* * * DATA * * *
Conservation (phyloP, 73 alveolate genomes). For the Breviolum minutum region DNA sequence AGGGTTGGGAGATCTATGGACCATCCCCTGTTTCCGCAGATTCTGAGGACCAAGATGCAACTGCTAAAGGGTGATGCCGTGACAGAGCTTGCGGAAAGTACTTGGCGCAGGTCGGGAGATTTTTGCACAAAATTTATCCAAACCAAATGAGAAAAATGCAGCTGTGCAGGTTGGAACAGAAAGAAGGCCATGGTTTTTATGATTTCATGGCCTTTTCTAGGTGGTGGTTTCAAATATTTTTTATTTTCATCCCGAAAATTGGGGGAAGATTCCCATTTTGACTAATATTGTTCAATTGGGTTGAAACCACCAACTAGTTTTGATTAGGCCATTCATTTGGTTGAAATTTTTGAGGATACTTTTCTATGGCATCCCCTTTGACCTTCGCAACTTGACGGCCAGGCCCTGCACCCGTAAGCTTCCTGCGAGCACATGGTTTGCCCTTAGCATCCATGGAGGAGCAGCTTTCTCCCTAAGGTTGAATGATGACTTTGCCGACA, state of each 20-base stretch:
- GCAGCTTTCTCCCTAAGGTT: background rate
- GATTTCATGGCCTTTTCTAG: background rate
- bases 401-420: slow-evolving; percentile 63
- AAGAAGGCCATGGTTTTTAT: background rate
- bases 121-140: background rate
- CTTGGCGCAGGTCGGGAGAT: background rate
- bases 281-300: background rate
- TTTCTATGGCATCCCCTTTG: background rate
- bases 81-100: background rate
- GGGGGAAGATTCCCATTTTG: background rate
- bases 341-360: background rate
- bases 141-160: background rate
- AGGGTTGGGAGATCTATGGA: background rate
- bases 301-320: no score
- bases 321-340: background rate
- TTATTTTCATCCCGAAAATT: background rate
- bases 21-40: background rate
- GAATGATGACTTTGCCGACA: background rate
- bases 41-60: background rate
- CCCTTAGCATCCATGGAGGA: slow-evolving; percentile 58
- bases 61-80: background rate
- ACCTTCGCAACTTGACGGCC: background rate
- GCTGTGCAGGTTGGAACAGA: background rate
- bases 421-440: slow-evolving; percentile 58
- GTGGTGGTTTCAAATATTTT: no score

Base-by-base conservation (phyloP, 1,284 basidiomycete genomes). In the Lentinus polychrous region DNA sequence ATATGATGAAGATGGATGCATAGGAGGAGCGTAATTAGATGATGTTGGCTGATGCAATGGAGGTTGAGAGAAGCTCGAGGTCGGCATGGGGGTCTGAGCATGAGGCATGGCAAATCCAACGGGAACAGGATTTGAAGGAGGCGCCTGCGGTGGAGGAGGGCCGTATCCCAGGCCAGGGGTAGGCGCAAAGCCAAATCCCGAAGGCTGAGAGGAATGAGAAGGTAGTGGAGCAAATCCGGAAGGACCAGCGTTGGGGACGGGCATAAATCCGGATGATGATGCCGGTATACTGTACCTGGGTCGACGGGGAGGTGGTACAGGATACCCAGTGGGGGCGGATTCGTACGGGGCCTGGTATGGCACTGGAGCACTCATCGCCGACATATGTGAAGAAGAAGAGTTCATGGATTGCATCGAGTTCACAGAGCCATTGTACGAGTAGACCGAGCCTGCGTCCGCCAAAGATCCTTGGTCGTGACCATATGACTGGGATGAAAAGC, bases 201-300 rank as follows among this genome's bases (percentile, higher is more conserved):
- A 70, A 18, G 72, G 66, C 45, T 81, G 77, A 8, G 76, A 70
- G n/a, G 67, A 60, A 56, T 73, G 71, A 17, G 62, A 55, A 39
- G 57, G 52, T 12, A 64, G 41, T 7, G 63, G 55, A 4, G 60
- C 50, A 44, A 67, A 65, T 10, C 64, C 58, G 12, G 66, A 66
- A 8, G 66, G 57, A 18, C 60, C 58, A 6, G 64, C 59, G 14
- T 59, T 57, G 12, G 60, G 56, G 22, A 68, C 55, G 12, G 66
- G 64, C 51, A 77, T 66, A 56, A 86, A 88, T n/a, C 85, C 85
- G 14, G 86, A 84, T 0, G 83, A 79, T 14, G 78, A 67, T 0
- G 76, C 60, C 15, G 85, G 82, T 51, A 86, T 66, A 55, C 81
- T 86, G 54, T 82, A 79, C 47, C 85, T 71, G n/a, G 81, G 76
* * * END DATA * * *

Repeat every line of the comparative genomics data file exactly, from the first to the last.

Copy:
Conservation (phyloP, 73 alveolate genomes). For the Breviolum minutum region DNA sequence AGGGTTGGGAGATCTATGGACCATCCCCTGTTTCCGCAGATTCTGAGGACCAAGATGCAACTGCTAAAGGGTGATGCCGTGACAGAGCTTGCGGAAAGTACTTGGCGCAGGTCGGGAGATTTTTGCACAAAATTTATCCAAACCAAATGAGAAAAATGCAGCTGTGCAGGTTGGAACAGAAAGAAGGCCATGGTTTTTATGATTTCATGGCCTTTTCTAGGTGGTGGTTTCAAATATTTTTTATTTTCATCCCGAAAATTGGGGGAAGATTCCCATTTTGACTAATATTGTTCAATTGGGTTGAAACCACCAACTAGTTTTGATTAGGCCATTCATTTGGTTGAAATTTTTGAGGATACTTTTCTATGGCATCCCCTTTGACCTTCGCAACTTGACGGCCAGGCCCTGCACCCGTAAGCTTCCTGCGAGCACATGGTTTGCCCTTAGCATCCATGGAGGAGCAGCTTTCTCCCTAAGGTTGAATGATGACTTTGCCGACA, state of each 20-base stretch:
- GCAGCTTTCTCCCTAAGGTT: background rate
- GATTTCATGGCCTTTTCTAG: background rate
- bases 401-420: slow-evolving; percentile 63
- AAGAAGGCCATGGTTTTTAT: background rate
- bases 121-140: background rate
- CTTGGCGCAGGTCGGGAGAT: background rate
- bases 281-300: background rate
- TTTCTATGGCATCCCCTTTG: background rate
- bases 81-100: background rate
- GGGGGAAGATTCCCATTTTG: background rate
- bases 341-360: background rate
- bases 141-160: background rate
- AGGGTTGGGAGATCTATGGA: background rate
- bases 301-320: no score
- bases 321-340: background rate
- TTATTTTCATCCCGAAAATT: background rate
- bases 21-40: background rate
- GAATGATGACTTTGCCGACA: background rate
- bases 41-60: background rate
- CCCTTAGCATCCATGGAGGA: slow-evolving; percentile 58
- bases 61-80: background rate
- ACCTTCGCAACTTGACGGCC: background rate
- GCTGTGCAGGTTGGAACAGA: background rate
- bases 421-440: slow-evolving; percentile 58
- GTGGTGGTTTCAAATATTTT: no score

Base-by-base conservation (phyloP, 1,284 basidiomycete genomes). In the Lentinus polychrous region DNA sequence ATATGATGAAGATGGATGCATAGGAGGAGCGTAATTAGATGATGTTGGCTGATGCAATGGAGGTTGAGAGAAGCTCGAGGTCGGCATGGGGGTCTGAGCATGAGGCATGGCAAATCCAACGGGAACAGGATTTGAAGGAGGCGCCTGCGGTGGAGGAGGGCCGTATCCCAGGCCAGGGGTAGGCGCAAAGCCAAATCCCGAAGGCTGAGAGGAATGAGAAGGTAGTGGAGCAAATCCGGAAGGACCAGCGTTGGGGACGGGCATAAATCCGGATGATGATGCCGGTATACTGTACCTGGGTCGACGGGGAGGTGGTACAGGATACCCAGTGGGGGCGGATTCGTACGGGGCCTGGTATGGCACTGGAGCACTCATCGCCGACATATGTGAAGAAGAAGAGTTCATGGATTGCATCGAGTTCACAGAGCCATTGTACGAGTAGACCGAGCCTGCGTCCGCCAAAGATCCTTGGTCGTGACCATATGACTGGGATGAAAAGC, bases 201-300 rank as follows among this genome's bases (percentile, higher is more conserved):
- A 70, A 18, G 72, G 66, C 45, T 81, G 77, A 8, G 76, A 70
- G n/a, G 67, A 60, A 56, T 73, G 71, A 17, G 62, A 55, A 39
- G 57, G 52, T 12, A 64, G 41, T 7, G 63, G 55, A 4, G 60
- C 50, A 44, A 67, A 65, T 10, C 64, C 58, G 12, G 66, A 66
- A 8, G 66, G 57, A 18, C 60, C 58, A 6, G 64, C 59, G 14
- T 59, T 57, G 12, G 60, G 56, G 22, A 68, C 55, G 12, G 66
- G 64, C 51, A 77, T 66, A 56, A 86, A 88, T n/a, C 85, C 85
- G 14, G 86, A 84, T 0, G 83, A 79, T 14, G 78, A 67, T 0
- G 76, C 60, C 15, G 85, G 82, T 51, A 86, T 66, A 55, C 81
- T 86, G 54, T 82, A 79, C 47, C 85, T 71, G n/a, G 81, G 76